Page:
Email
Password
Remember meForgot password?
    Log in with Twitter

article imageRoots of Change brings together activists of all ages and ideals Special

By Betty Kowall     Apr 3, 2010 in Politics
Guelph - On April 1, 2010, the 'Roots of Change' storytelling celebration of activism brought together in Guelph; musicians, academics, slam poets and activists. They told their stories, performed and searched for common ground.
The wheelchair accessible event featured free food and refreshments and was held at Ed Video at 40 Baker Street in downtown Guelph. The evening opened with the acoustic song stylings of David Scott a local high school student. During his set, he performed, “Red and White on Rope,” the song he wrote as a creative response to reading the Bracelet of Hope and Tsepong clinic founder, Dr. Anne-Marie Zadjlik’s journals.
The first speaker was Doctor Teresa Turner. She was raised in the bush of northern Alberta and saw the emergence of the western oil economy, and its impact on local residents and indigenous people first hand as a young woman. This fostered a lifelong interest in the oil industry. After receiving her Ph.d from the London School of Economics she worked at the United Nations (UN) and was co-director of the International Oil Working Group (IOWG) headquartered in New York City. She discussed the role of merchant mariners' unions in maintaining the blockade on South Africa in the 1980s and the current situation in Nigeria.
She was followed by Abid Virani, a young man who attended high school in Guelph. He is the co-founder of Student Reach International. According to its website it "is a non-profit organization dedicated to providing students with humanitarian opportunities. We encourage students to Reach In to their hearts, Reach Out to their peers, and Reach Beyond all obstacles."
Abid discussed what led him to found Student Reach International and its operations, but focused on his recent time in Lesotho with Dr. Anne-Marie Zadjlik including their visit to the Tsepong clinic.
Dr. Teresa Turner discusses the international oil industry and the threats it presents to human righ...
Dr. Teresa Turner discusses the international oil industry and the threats it presents to human rights and the environment
A counterpoint to the first two speakers was provided by local environmental activist and journalist Bob Gordon. Bob discussed the Hanlon Creek Wetland Complex and the struggles of a local group of activists to protect it from environmental degradation. The wetland complex is slated for development into an industrial park and its protectors have used techniques including public information, street theater and alliances with other civic and environmental groups. Last summer some of the wetland's protectors took it upon themselves to occupy the site to prevent the city and developers from destroying the Hanlon Creek with road and culvert construction. They stopped the project but are now facing a Strategic Lawsuit Against Public Participation (SLAPP) demanding $5 million for damages.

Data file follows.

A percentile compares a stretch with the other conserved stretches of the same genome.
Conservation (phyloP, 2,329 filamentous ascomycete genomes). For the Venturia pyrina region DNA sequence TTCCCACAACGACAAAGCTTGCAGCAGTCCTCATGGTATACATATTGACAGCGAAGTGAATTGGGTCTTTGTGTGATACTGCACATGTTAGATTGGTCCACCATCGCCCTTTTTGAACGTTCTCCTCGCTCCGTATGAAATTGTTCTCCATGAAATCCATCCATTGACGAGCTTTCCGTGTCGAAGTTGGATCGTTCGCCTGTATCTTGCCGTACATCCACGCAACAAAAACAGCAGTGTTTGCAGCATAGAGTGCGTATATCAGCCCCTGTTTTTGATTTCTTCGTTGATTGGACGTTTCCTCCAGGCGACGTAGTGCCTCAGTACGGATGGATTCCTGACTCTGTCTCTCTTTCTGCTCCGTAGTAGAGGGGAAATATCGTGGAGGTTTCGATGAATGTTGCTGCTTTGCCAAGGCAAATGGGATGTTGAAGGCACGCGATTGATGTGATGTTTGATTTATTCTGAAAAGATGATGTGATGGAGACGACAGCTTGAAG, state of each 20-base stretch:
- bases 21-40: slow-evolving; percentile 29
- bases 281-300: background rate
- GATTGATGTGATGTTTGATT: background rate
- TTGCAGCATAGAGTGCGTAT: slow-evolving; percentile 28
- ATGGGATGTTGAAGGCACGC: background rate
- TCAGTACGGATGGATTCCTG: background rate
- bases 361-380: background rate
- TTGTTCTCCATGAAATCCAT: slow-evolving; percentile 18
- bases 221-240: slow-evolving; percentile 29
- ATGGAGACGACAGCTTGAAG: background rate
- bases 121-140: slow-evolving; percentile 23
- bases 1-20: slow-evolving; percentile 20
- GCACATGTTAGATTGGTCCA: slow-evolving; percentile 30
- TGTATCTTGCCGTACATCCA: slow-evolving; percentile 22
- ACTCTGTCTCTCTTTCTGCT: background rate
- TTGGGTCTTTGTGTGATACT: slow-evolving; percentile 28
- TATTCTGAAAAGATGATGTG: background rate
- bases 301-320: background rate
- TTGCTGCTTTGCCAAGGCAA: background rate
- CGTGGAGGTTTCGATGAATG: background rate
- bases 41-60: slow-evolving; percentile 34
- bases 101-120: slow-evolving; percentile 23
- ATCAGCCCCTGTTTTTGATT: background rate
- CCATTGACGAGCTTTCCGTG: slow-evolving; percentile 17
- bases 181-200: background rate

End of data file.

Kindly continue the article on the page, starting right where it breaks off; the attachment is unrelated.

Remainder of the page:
Abid Virani  co-founder of Student Reach International spoke about his trip to Lesotho with Dr Marie...
Abid Virani, co-founder of Student Reach International spoke about his trip to Lesotho with Dr Marie Zaidjik
After his presentation Bob spoke to DJ and explained how he went "from an objective journalist, to an environmental advocate as I researched the issue and realized the environmental threat it posed. Then when I saw the mis-truths and untruths that the city was feeding the public and the media I became an engaged and furious citizen."
Bob Gordon laughs as he addresses the audience at the Roots of Change festival of activist storytell...
Bob Gordon laughs as he addresses the audience at the Roots of Change festival of activist storytelling. He detailed the protection of the Hanlon Creek Wetland Complex.
The final speaker was Mandy Hiscocks, Volunteer Coordinator for the Ontario Public Interest Research Group (OPIRG) at the University of Guelph. An anarchist and advocate of direct action she discussed the occupation of the President's suite at the University of Guelph during tuition hike protests in the 1990s and her experiences at the G8 Summit in Seattle where protesters, Hiscocks included, were violently assaulted and gassed by police.
Several political slam poems were dramatically performed by Dave Hudson who quietly works as a librarian at the University of Guelph. His presentations were interspersed throughout the evening and following his final poem there was an open mic period where the audience could participate as well.
Slam poet Dave Hudson performs at Ed Video in Guelph at the Roots of Change storytelling event.
Slam poet Dave Hudson performs at Ed Video in Guelph at the Roots of Change storytelling event.
More about Activist, Roots change, Storytelling
More news from
Latest News
Top News